Advances in neuroscience ,nanotechnology and neurotechnology have necessitated discussions on the ways that such developments could be used as weapons in contexts of national security, intelligence, and defense. The concept of neuroweapons elucidates operational issues associated with human testing on a wide demographic with varieties of brain-machine interface algorithm to improve efﬁciency in data analysis of acquired neural data and efficiency in this data's decoding as basis for feedback. While Brain Computer Interface and Virtual Reality 5 sense interaction is most usually considered for medical application, many neurotechnologies may also be viably engaged as weapons. Such “neuroweapons” are obviously of great interest in to national security, intelligence and defense (NSID) endeavors, given both the substantial threat that these technologies pose to the defense integrity of the US and its allies, and the viability of these approaches in the US NSID armamentarium. A 2008 report entitled Emerging Cognitive Neuroscience and Related Technologies for Emergent Neurophysiological and Cognitive/Neural Science Research
summarized the state of neuroscience as relevant to the 1) potential utility for defense and intelligence applications, 2) pace of progress, 3) present limitations, and 4) threat value of such science.
First we must ask ourselves
what is a neuroweapon?
A weapon is deﬁned as “a means of contending against another “ and “…something used to injure, defeat, or destroy”. Both deﬁnitions apply to neurotechnologies used as weapons in intelligence and/or defense scenarios. Neurotechnology can support intelligence activities by targeting information and technology infrastructures, to either enhance or deter accurate intelligence assessment, the ability to efﬁciently handle amassed, complex data, and human tactical or strategic efforts. The objectives for neuroweapons in a traditional defense context (e.g., combat) may be achieved by altering (i.e., either augmenting or degrading) functions of the nervous system, so as to affect cognitive, emotional and/or motor activity and capability (e.g., perception, judgment, morale, pain tolerance, or physical abilities and stamina). Many technologies (e.g., neurotropic drugs; interventional neurostimulatory devices) can be employed to produce these effects.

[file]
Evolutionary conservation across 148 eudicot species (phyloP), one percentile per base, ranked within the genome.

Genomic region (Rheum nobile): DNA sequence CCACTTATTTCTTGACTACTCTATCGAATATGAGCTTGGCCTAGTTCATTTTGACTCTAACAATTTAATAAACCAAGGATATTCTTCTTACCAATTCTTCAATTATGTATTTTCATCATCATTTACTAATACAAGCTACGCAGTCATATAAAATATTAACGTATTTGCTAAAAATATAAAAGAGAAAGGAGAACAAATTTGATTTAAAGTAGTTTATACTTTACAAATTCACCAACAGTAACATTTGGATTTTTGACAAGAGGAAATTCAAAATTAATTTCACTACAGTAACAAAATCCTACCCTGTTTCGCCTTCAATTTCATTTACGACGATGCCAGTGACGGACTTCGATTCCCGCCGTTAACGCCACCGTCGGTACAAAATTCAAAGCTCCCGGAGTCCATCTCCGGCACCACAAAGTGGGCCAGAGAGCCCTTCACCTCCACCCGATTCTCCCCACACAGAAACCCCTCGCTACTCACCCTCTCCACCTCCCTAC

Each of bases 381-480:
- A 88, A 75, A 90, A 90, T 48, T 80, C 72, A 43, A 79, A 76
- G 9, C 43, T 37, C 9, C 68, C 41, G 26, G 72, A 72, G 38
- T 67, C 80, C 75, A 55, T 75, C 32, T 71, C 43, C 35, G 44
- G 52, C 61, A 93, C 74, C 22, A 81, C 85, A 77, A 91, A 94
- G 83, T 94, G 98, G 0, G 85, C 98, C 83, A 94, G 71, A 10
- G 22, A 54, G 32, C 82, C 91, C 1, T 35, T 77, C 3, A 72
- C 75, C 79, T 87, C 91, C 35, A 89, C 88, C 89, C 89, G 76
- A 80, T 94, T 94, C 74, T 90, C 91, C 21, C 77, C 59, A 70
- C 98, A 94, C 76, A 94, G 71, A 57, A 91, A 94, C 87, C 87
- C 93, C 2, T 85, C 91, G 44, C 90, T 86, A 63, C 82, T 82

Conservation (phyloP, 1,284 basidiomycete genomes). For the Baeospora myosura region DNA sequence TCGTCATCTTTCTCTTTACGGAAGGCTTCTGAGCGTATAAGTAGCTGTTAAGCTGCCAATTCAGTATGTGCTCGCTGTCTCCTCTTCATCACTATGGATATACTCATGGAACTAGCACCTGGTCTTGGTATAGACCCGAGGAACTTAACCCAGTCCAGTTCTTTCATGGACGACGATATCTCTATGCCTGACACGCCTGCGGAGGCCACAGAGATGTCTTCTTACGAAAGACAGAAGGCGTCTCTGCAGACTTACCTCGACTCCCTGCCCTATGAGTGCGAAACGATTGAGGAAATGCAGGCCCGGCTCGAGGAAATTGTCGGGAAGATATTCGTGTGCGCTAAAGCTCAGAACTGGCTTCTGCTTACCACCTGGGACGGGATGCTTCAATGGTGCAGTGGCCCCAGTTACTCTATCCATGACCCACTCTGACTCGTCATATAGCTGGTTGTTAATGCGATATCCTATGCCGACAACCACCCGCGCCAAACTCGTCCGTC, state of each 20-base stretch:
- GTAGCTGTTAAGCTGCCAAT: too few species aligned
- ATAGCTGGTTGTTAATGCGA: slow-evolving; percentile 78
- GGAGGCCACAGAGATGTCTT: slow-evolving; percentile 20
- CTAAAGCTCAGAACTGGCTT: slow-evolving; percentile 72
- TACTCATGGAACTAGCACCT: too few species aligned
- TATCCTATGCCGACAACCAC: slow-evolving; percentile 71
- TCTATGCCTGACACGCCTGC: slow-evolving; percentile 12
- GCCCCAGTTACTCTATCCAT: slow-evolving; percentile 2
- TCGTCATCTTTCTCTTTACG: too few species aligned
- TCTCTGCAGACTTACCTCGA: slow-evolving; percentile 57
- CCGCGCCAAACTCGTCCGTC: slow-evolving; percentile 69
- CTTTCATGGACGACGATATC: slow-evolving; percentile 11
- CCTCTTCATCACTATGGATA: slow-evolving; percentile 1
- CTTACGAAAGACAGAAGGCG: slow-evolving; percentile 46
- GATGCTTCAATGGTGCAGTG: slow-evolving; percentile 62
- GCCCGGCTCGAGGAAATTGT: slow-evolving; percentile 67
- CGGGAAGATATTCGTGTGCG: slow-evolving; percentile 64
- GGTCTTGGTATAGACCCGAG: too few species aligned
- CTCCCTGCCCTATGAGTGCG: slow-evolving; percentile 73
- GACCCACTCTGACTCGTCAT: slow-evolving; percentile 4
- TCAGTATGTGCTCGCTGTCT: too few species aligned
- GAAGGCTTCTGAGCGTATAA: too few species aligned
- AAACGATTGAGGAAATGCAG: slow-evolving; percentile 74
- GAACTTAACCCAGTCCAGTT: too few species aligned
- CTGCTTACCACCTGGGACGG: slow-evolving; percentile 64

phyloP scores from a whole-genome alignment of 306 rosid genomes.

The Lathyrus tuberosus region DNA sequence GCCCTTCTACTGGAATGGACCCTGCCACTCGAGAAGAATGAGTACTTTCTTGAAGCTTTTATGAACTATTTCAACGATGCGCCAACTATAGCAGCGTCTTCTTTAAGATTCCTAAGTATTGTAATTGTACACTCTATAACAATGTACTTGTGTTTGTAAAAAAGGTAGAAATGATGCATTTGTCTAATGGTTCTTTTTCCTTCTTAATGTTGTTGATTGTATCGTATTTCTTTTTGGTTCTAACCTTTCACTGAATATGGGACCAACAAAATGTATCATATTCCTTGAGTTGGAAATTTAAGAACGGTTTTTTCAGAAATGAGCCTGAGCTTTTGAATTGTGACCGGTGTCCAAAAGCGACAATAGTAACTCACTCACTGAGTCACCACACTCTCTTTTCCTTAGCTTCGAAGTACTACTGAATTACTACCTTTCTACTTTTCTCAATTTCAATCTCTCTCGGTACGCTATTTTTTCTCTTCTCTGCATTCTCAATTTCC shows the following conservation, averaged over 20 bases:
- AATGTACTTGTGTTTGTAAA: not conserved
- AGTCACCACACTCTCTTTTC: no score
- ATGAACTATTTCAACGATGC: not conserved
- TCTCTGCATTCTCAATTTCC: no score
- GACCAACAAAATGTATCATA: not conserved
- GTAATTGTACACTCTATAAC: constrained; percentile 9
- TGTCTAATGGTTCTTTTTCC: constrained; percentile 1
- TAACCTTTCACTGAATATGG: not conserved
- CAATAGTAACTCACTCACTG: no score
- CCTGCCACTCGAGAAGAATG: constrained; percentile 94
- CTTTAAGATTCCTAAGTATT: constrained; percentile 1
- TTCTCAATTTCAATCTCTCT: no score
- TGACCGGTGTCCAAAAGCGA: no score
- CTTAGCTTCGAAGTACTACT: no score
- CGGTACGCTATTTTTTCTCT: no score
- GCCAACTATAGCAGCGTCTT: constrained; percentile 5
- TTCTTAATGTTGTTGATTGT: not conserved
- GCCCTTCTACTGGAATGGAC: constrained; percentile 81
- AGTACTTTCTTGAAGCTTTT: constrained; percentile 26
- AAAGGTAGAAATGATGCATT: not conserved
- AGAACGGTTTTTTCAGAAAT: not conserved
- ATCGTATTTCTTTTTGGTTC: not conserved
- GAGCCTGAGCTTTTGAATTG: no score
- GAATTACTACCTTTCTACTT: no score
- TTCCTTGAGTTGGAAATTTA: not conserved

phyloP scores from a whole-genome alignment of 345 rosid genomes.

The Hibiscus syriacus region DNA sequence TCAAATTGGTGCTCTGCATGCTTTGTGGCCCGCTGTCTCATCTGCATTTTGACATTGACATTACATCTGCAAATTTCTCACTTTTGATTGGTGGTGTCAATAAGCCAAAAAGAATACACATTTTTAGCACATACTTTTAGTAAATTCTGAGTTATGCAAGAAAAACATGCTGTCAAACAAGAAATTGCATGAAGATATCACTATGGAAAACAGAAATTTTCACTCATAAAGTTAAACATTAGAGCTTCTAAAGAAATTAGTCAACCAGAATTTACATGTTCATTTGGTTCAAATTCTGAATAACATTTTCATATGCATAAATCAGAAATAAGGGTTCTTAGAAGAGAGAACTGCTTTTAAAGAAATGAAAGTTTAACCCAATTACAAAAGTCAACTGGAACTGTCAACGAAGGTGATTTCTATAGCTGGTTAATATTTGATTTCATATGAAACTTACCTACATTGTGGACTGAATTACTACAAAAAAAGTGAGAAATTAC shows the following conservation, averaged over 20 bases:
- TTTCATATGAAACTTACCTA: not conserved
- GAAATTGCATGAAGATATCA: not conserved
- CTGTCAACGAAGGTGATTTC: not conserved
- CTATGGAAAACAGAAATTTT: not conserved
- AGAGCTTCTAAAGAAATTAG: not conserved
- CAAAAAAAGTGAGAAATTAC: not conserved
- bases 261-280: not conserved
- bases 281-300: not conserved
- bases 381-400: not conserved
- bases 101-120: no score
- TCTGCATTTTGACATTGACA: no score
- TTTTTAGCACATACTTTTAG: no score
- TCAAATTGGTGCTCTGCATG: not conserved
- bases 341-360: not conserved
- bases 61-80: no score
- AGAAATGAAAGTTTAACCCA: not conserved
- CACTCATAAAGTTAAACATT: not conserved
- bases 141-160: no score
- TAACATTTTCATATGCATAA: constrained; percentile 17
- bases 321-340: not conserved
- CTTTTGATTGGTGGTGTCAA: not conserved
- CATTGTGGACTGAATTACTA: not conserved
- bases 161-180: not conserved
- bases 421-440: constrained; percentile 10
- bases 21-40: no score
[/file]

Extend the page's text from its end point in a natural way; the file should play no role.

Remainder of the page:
As implements that target, measure, interact with, or simulate nervous system function and processes, the use of neurotechnololgies as weapons are by no means a new innovation, per se.Sensory stimuli have been applied as neuroweapons: some to directly transmit excessively intense amounts of energy to be transduced by a sensory modality (e.g., sonic weaponry to incapacitate the enemy), while others cause harm by exceeding the thresholds and limits of tolerable experience by acting at the level of conscious perception
The distribution of emotionally-provocative propaganda as psychological warfare could be considered to be an indirect form of neuroweapon
Expansive consideration is important to evaluate the historicity, operational utility, and practical implications of neurotechnology-as-weapons and applications of emergent technologies on cognition and mental decompensation.. The former approaches (e.g., cognitive and computational neuroscience; neuropharmacology) could be used for more indirect (yet still neurocentric) applications, including the dis -enablement and/or enhancing of human efforts by simulating brain functions, and the classiﬁcation and detection of human cognitive, emotional and motivational states to augment intelligence, counterintelligence,